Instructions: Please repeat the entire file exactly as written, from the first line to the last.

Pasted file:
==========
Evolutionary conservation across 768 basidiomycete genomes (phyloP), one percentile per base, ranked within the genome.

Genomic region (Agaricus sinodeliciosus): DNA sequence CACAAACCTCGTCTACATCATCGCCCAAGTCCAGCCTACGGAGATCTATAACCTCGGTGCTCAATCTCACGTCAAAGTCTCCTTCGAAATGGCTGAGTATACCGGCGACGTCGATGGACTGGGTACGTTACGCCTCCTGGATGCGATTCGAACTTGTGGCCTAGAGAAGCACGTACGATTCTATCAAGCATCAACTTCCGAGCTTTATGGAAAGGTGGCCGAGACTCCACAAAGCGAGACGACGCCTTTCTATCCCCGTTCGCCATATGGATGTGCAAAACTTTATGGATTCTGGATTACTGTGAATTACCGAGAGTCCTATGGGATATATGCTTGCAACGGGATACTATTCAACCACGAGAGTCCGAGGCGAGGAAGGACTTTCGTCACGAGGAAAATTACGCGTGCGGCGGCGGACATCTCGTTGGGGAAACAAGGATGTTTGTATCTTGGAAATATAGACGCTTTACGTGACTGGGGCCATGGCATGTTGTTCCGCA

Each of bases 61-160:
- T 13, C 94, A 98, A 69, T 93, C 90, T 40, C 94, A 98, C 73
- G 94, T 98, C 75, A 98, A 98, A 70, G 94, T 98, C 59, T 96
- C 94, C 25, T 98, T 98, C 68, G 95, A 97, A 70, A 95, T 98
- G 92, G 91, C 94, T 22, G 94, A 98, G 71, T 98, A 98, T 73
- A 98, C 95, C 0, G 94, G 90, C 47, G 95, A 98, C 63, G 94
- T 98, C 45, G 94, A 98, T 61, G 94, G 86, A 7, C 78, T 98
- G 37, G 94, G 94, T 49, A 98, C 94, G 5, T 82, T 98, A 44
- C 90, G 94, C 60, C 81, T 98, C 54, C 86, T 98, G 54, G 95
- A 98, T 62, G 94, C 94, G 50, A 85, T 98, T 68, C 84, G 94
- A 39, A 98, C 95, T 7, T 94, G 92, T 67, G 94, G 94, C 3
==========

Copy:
Evolutionary conservation across 768 basidiomycete genomes (phyloP), one percentile per base, ranked within the genome.

Genomic region (Agaricus sinodeliciosus): DNA sequence CACAAACCTCGTCTACATCATCGCCCAAGTCCAGCCTACGGAGATCTATAACCTCGGTGCTCAATCTCACGTCAAAGTCTCCTTCGAAATGGCTGAGTATACCGGCGACGTCGATGGACTGGGTACGTTACGCCTCCTGGATGCGATTCGAACTTGTGGCCTAGAGAAGCACGTACGATTCTATCAAGCATCAACTTCCGAGCTTTATGGAAAGGTGGCCGAGACTCCACAAAGCGAGACGACGCCTTTCTATCCCCGTTCGCCATATGGATGTGCAAAACTTTATGGATTCTGGATTACTGTGAATTACCGAGAGTCCTATGGGATATATGCTTGCAACGGGATACTATTCAACCACGAGAGTCCGAGGCGAGGAAGGACTTTCGTCACGAGGAAAATTACGCGTGCGGCGGCGGACATCTCGTTGGGGAAACAAGGATGTTTGTATCTTGGAAATATAGACGCTTTACGTGACTGGGGCCATGGCATGTTGTTCCGCA

Each of bases 61-160:
- T 13, C 94, A 98, A 69, T 93, C 90, T 40, C 94, A 98, C 73
- G 94, T 98, C 75, A 98, A 98, A 70, G 94, T 98, C 59, T 96
- C 94, C 25, T 98, T 98, C 68, G 95, A 97, A 70, A 95, T 98
- G 92, G 91, C 94, T 22, G 94, A 98, G 71, T 98, A 98, T 73
- A 98, C 95, C 0, G 94, G 90, C 47, G 95, A 98, C 63, G 94
- T 98, C 45, G 94, A 98, T 61, G 94, G 86, A 7, C 78, T 98
- G 37, G 94, G 94, T 49, A 98, C 94, G 5, T 82, T 98, A 44
- C 90, G 94, C 60, C 81, T 98, C 54, C 86, T 98, G 54, G 95
- A 98, T 62, G 94, C 94, G 50, A 85, T 98, T 68, C 84, G 94
- A 39, A 98, C 95, T 7, T 94, G 92, T 67, G 94, G 94, C 3